It's not true that Baker & McKenzie, the U.S.-based global legal giant, has had an office in Toronto since the War of 1812. It just seems that way.
While some commemorate the 200th anniversary of that cross-border conflict this summer, the law firm’s Toronto office is celebrating its 50th year in the city. It seems to get lost in recent talk of global law firms coming to Canada that one of the biggest U.S.-based firms in the world has had an outpost in Toronto since Kennedy was in the White House.
But instead of balloons, the firm’s Toronto office has been marking the occasion with some lateral hires. It recently announced that Kent Beattie, a real estate lawyer from Davies Ward Phillips & Vineberg, has come on board. He has been involved in major real estate deals for clients including major corporations and banks.
The Toronto office is also hosting a meeting of its global senior leadership, including Eduardo Leite, the Brazilian chairman of its executive board, this week.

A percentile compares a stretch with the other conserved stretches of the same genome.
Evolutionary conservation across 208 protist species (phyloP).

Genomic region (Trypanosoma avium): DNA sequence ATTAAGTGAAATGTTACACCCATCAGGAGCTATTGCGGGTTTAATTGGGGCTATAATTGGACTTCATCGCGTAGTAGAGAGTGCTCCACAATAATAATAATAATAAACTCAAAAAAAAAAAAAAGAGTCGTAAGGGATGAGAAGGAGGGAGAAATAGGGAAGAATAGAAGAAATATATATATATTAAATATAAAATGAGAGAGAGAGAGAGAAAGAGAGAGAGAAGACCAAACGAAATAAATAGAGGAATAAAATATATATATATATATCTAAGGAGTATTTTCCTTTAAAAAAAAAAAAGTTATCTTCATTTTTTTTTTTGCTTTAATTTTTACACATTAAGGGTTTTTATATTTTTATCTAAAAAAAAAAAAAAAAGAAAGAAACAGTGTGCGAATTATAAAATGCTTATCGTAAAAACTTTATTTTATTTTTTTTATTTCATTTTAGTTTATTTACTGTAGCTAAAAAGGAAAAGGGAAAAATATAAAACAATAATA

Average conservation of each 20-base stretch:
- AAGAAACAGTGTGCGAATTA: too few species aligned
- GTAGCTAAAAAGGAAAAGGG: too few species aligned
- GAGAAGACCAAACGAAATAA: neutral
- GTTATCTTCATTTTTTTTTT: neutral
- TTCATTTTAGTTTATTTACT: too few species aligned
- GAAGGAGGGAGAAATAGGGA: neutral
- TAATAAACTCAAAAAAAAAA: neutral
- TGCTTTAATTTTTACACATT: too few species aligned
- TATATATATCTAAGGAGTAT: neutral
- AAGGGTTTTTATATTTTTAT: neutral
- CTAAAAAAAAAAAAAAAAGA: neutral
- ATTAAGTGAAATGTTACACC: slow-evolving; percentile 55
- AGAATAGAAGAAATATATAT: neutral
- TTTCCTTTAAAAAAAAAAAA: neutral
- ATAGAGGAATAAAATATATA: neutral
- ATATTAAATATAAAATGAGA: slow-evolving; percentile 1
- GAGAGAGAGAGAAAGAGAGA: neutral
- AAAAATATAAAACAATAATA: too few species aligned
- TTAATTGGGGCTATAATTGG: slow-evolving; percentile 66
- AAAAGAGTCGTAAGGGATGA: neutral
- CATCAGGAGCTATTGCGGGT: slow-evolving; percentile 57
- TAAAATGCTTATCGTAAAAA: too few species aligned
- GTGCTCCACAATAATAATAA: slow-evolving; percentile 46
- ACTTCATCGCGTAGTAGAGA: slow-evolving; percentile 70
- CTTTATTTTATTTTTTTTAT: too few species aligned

Baker & McKenzie has also sought out a handful of other lateral hires in Toronto recent months (it has so far chosen this year not to hire back any of its articling students, however).
Still, its overall impact on Bay Street has generally been regarded as low-key. Its focus has tended to remain on serving Baker & Mckenzie’s U.S. and global clients. But unlike some other major U.S. firms with Canadian footprints, Baker & McKenzie’s is a full-service offering with Canadian lawyers practising Canadian law.
The global firm, with 3,800 lawyers worldwide, already has offices in 43 countries and $2.27-billion (U.S.) in revenue in 2011. Last month it opened an office in South Africa, after launching new offices in Istanbul and Doha over the past year.